I can see why it would be hard for them to defend an opinion like that from attack.

Personally, I have to side with the hedyot. I was always much to timid to take any of these people on. I was more into just letting them say what they wanted but silently mocking them outside with my friends.

I also want to side with JA above. I had an excellent experience as a child. All my Rabbis were excellent people. Never trying to hurt me at all in anyway. Caring, compassionate, understanding. What got to me was the simple fact that I didn’t think their ideology had anything to do with reality. But, like JA and you both hinted to, the idea that that choice was not mine to make, but theirs to make, got to me. The idea that even though I thought OJ didn’t make any sense, I was somehow evil if I didn’t believe in it, disturbed me greatly.

Personally, I also don’t find Rav Soloveitchik to be any different from your teachers. To me, his ideas are just as false and made up, baseless, and filled with lies. But, it’s a personal choice and if it speaks to you, go for it!

Anonymous said...

"Why did I have to win? ... To defend us as the students."

"It helps because it gives them all a little of their dignity back."

Wow, good thing you were there or who knows what would have happened to all your classmates.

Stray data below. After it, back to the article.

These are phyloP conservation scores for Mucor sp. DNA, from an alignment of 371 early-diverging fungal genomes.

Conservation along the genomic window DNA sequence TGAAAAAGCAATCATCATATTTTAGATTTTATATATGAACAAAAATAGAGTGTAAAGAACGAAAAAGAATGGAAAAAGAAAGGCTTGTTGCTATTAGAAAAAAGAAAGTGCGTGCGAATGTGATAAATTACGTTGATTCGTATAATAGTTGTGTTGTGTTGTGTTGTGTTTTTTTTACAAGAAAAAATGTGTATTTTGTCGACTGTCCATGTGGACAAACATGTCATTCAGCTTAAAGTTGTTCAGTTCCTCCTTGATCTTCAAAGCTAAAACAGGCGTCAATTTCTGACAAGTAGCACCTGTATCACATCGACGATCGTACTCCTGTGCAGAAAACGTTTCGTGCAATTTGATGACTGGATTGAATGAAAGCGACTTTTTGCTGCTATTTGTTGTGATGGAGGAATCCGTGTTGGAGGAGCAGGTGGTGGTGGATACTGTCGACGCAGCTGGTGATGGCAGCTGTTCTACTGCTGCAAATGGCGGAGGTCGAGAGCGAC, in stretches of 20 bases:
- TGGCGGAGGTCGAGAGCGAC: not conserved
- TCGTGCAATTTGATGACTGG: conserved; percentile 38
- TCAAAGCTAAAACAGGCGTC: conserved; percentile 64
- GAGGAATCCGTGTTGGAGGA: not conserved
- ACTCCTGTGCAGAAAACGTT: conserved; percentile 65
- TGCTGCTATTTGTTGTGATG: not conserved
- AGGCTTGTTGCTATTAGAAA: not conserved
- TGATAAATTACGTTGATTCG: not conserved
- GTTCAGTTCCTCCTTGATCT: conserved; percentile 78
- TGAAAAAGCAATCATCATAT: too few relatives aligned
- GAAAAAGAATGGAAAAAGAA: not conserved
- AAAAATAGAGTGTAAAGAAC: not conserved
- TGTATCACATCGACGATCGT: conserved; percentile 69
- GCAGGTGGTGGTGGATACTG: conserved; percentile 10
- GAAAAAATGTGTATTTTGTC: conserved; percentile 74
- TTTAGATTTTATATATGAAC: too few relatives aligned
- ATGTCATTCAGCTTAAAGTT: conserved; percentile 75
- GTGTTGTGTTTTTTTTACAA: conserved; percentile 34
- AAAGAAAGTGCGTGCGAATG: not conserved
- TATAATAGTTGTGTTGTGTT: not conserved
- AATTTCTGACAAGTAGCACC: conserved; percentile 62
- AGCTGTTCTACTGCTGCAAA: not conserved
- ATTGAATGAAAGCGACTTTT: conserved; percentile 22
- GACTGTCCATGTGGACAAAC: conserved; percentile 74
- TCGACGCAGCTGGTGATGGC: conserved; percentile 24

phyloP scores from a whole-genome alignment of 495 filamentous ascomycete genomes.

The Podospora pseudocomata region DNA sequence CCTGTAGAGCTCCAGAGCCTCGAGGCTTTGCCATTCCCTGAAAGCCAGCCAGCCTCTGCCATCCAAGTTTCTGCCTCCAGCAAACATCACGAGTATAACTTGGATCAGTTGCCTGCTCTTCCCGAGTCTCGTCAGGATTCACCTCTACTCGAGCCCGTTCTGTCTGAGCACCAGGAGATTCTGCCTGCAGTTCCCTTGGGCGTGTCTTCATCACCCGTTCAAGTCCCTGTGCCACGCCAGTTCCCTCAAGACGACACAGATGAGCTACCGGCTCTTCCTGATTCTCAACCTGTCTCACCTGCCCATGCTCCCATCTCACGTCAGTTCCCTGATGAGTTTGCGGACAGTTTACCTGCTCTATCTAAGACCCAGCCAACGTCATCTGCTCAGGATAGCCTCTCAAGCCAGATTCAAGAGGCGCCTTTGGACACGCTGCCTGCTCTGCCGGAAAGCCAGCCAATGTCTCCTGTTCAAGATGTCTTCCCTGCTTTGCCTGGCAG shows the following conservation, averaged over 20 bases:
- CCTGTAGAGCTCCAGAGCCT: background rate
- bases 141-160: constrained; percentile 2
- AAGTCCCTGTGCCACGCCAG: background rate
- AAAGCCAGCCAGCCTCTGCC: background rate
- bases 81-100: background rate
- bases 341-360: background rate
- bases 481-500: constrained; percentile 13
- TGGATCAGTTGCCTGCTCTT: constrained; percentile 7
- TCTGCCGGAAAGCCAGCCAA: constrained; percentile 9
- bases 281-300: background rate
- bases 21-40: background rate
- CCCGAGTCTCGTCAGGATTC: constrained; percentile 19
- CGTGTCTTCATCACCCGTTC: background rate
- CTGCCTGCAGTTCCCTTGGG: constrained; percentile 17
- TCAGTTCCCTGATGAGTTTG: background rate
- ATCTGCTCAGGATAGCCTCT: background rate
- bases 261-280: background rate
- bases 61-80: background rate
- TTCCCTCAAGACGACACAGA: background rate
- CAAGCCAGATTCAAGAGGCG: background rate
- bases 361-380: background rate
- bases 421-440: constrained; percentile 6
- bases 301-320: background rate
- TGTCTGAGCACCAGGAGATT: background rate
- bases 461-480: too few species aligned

I just cant help but feel terrible for all the students in past and future classes and in classes all around the world who dont have chana to defend their honor and dignity. The tyranny of evil teachers must be stopped and we all must thank chana for being brave enough to speak out for all of those with no voices. We will not go quietly into the night, we will not surrender. Today we will fight for our independence, because they can take our live’s but they will never take our freedom... and I will strike down upon thee with great vengeance and furious anger on those who try to destroy my brothers and they will know my name is the lord when I lay my vengeance upon thee.

Keep fighting the good fight.

jewish philosopher said...

Channah, how would you handle an abusive spouse, for example? Let's say after having had a few kids. And he wants joint custody.

I'm not wishing anything on you, but disagreeing with your high school teachers, while annoying, is not really that earth shattering. If you think it is, and apparently you do, you should try to be a little more calm and positive.

Chana said...

Anonymous 1:41,

I can't tell if you're mocking me or if you're serious. If you're mocking me, then I suppose I understand why. I don't mean to make it sound like I'm the "all-singing all-dancing crap of the world," a grandiose savior. All I mean to say is that I had the ability and the opportunity and I wanted to defend us- all of us.